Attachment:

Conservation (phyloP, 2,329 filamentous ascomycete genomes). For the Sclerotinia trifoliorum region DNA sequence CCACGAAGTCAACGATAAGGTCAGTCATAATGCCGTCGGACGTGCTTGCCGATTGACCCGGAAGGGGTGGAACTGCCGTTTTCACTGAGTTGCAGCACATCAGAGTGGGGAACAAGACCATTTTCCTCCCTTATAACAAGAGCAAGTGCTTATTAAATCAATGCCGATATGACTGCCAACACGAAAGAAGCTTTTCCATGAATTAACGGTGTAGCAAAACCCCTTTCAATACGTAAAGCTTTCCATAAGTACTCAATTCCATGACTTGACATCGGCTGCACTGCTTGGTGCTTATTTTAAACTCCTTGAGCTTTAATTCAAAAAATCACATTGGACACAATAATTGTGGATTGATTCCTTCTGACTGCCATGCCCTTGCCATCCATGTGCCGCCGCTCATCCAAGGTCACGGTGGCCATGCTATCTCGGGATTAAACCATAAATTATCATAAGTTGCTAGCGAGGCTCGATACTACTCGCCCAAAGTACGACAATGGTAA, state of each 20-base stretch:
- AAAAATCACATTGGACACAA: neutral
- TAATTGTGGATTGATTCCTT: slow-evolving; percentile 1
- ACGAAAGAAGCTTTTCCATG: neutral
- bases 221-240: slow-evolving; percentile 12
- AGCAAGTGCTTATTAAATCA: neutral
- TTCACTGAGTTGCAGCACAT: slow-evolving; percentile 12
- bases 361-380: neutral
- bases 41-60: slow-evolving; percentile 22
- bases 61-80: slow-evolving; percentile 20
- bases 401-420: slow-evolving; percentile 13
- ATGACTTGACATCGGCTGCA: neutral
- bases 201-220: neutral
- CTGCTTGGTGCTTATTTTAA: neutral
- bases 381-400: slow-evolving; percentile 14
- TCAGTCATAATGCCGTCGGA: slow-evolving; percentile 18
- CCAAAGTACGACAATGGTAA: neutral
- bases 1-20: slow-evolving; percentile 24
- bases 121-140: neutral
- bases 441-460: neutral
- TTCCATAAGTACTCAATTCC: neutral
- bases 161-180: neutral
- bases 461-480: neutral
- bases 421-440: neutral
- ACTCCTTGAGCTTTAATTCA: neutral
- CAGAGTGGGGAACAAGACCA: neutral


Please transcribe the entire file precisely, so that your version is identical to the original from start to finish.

Conservation (phyloP, 2,329 filamentous ascomycete genomes). For the Sclerotinia trifoliorum region DNA sequence CCACGAAGTCAACGATAAGGTCAGTCATAATGCCGTCGGACGTGCTTGCCGATTGACCCGGAAGGGGTGGAACTGCCGTTTTCACTGAGTTGCAGCACATCAGAGTGGGGAACAAGACCATTTTCCTCCCTTATAACAAGAGCAAGTGCTTATTAAATCAATGCCGATATGACTGCCAACACGAAAGAAGCTTTTCCATGAATTAACGGTGTAGCAAAACCCCTTTCAATACGTAAAGCTTTCCATAAGTACTCAATTCCATGACTTGACATCGGCTGCACTGCTTGGTGCTTATTTTAAACTCCTTGAGCTTTAATTCAAAAAATCACATTGGACACAATAATTGTGGATTGATTCCTTCTGACTGCCATGCCCTTGCCATCCATGTGCCGCCGCTCATCCAAGGTCACGGTGGCCATGCTATCTCGGGATTAAACCATAAATTATCATAAGTTGCTAGCGAGGCTCGATACTACTCGCCCAAAGTACGACAATGGTAA, state of each 20-base stretch:
- AAAAATCACATTGGACACAA: neutral
- TAATTGTGGATTGATTCCTT: slow-evolving; percentile 1
- ACGAAAGAAGCTTTTCCATG: neutral
- bases 221-240: slow-evolving; percentile 12
- AGCAAGTGCTTATTAAATCA: neutral
- TTCACTGAGTTGCAGCACAT: slow-evolving; percentile 12
- bases 361-380: neutral
- bases 41-60: slow-evolving; percentile 22
- bases 61-80: slow-evolving; percentile 20
- bases 401-420: slow-evolving; percentile 13
- ATGACTTGACATCGGCTGCA: neutral
- bases 201-220: neutral
- CTGCTTGGTGCTTATTTTAA: neutral
- bases 381-400: slow-evolving; percentile 14
- TCAGTCATAATGCCGTCGGA: slow-evolving; percentile 18
- CCAAAGTACGACAATGGTAA: neutral
- bases 1-20: slow-evolving; percentile 24
- bases 121-140: neutral
- bases 441-460: neutral
- TTCCATAAGTACTCAATTCC: neutral
- bases 161-180: neutral
- bases 461-480: neutral
- bases 421-440: neutral
- ACTCCTTGAGCTTTAATTCA: neutral
- CAGAGTGGGGAACAAGACCA: neutral